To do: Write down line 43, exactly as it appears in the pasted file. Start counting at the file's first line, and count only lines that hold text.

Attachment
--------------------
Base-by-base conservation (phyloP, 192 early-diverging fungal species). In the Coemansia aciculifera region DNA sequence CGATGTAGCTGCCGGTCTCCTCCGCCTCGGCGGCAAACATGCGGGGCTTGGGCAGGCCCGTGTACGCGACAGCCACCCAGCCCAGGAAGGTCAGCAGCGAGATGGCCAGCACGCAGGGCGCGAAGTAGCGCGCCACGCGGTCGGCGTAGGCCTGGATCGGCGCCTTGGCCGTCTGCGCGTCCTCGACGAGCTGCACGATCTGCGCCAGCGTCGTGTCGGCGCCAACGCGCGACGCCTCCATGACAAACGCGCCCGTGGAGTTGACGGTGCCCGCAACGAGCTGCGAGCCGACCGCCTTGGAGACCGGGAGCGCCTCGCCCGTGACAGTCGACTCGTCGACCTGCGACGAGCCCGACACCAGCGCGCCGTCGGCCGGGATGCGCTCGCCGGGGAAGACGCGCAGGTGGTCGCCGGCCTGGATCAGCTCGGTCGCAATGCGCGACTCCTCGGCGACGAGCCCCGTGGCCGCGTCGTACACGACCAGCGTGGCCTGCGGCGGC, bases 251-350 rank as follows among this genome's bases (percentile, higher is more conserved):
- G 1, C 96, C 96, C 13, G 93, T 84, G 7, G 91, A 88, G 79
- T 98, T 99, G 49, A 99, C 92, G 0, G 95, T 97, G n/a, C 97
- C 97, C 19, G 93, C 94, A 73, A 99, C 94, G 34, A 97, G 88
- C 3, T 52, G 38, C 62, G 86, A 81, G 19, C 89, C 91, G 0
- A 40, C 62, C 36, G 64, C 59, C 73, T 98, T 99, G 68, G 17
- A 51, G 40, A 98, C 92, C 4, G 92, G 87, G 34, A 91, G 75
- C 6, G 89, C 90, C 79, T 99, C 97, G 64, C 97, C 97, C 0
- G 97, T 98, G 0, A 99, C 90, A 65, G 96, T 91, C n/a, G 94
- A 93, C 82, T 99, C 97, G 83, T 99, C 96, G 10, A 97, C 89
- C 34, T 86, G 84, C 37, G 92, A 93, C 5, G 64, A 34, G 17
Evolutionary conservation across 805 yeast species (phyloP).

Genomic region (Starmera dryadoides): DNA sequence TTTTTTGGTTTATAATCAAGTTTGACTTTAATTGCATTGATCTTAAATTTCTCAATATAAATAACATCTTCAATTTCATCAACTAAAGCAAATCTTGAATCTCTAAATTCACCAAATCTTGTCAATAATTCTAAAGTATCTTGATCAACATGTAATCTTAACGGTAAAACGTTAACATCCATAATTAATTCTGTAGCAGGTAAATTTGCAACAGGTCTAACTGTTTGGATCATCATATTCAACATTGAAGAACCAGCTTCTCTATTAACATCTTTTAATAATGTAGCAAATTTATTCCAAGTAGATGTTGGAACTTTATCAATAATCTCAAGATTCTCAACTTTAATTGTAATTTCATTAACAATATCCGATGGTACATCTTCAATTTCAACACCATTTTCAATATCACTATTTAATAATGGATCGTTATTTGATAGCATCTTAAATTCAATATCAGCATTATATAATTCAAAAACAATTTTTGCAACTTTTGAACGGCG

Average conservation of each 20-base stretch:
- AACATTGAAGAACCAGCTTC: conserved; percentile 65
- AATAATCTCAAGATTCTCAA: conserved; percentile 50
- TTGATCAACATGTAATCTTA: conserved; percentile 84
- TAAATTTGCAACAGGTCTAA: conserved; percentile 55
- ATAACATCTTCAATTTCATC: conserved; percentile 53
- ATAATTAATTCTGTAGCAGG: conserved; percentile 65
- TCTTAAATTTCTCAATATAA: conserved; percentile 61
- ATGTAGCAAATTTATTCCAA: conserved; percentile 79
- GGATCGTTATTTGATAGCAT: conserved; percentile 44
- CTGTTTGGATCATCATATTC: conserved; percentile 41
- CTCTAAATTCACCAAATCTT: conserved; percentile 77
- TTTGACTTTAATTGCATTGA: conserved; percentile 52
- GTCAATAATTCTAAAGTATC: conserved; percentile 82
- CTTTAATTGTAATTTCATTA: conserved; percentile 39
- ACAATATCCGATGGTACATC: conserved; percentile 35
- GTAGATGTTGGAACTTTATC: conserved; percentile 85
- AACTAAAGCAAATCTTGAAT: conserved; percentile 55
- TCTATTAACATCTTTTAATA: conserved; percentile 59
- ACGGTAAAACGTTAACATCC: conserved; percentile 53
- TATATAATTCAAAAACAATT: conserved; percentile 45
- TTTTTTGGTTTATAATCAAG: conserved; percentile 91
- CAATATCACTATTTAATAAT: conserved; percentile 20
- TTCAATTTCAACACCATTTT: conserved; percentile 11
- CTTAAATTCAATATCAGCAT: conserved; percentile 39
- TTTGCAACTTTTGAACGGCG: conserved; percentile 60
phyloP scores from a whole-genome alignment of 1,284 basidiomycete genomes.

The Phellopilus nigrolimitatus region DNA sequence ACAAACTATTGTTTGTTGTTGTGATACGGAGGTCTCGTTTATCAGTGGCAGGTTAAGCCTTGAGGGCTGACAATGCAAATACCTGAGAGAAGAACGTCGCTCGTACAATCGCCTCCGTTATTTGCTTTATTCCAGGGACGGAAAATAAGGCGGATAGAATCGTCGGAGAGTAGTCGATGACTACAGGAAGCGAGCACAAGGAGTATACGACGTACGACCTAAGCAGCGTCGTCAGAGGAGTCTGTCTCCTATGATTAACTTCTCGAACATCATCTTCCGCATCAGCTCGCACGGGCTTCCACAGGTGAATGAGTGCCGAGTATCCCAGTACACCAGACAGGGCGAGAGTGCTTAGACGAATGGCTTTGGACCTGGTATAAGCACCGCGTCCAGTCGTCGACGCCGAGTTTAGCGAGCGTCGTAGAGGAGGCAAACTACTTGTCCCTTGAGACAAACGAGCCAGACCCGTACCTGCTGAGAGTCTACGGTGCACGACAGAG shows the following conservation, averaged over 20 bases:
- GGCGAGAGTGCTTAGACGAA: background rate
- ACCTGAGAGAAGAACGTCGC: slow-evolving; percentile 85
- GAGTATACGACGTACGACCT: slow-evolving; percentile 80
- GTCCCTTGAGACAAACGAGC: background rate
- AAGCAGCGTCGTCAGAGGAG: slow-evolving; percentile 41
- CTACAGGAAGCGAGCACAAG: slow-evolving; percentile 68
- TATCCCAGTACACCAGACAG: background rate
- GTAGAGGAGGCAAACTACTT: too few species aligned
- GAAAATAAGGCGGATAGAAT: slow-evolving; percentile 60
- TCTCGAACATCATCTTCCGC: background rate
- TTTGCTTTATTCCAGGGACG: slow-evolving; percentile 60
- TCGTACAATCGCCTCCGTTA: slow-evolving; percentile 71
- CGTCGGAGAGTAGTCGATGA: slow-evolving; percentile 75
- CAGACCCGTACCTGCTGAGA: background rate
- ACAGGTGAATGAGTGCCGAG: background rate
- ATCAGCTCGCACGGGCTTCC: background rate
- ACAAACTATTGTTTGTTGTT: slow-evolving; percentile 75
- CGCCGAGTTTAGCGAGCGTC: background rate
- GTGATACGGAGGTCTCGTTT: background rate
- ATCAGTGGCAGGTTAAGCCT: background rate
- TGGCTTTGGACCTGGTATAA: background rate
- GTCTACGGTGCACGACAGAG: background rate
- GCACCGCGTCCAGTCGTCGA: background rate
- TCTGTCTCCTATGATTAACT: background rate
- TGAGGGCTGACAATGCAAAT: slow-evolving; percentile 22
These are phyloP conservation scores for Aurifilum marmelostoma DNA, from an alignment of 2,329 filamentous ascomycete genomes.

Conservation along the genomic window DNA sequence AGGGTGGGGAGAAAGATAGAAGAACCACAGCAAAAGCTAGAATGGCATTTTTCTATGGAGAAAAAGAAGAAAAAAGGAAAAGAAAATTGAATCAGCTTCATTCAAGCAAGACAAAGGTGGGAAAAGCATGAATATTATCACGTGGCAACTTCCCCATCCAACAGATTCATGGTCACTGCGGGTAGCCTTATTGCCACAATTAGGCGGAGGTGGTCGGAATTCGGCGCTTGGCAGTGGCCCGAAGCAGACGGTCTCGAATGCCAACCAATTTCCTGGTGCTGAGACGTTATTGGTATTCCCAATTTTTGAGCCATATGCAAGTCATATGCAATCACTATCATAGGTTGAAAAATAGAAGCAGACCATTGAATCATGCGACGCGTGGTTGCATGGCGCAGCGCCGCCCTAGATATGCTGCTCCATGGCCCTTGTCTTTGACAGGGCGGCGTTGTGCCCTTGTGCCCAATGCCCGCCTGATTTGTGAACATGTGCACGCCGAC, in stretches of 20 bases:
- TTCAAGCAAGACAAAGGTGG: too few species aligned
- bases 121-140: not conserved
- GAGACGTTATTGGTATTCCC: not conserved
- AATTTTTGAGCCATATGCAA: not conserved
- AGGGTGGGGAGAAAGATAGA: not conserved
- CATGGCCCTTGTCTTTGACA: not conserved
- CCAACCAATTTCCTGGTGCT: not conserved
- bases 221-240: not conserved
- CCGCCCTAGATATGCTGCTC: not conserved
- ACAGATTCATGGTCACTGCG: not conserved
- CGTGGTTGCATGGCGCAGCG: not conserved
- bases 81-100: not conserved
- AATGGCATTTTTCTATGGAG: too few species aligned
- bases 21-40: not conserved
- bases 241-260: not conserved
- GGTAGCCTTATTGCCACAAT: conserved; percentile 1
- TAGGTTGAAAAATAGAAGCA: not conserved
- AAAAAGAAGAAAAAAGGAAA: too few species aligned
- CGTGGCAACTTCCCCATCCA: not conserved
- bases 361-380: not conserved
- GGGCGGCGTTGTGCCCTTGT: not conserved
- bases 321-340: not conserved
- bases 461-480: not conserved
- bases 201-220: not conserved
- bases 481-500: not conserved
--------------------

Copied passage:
- ACCTGAGAGAAGAACGTCGC: slow-evolving; percentile 85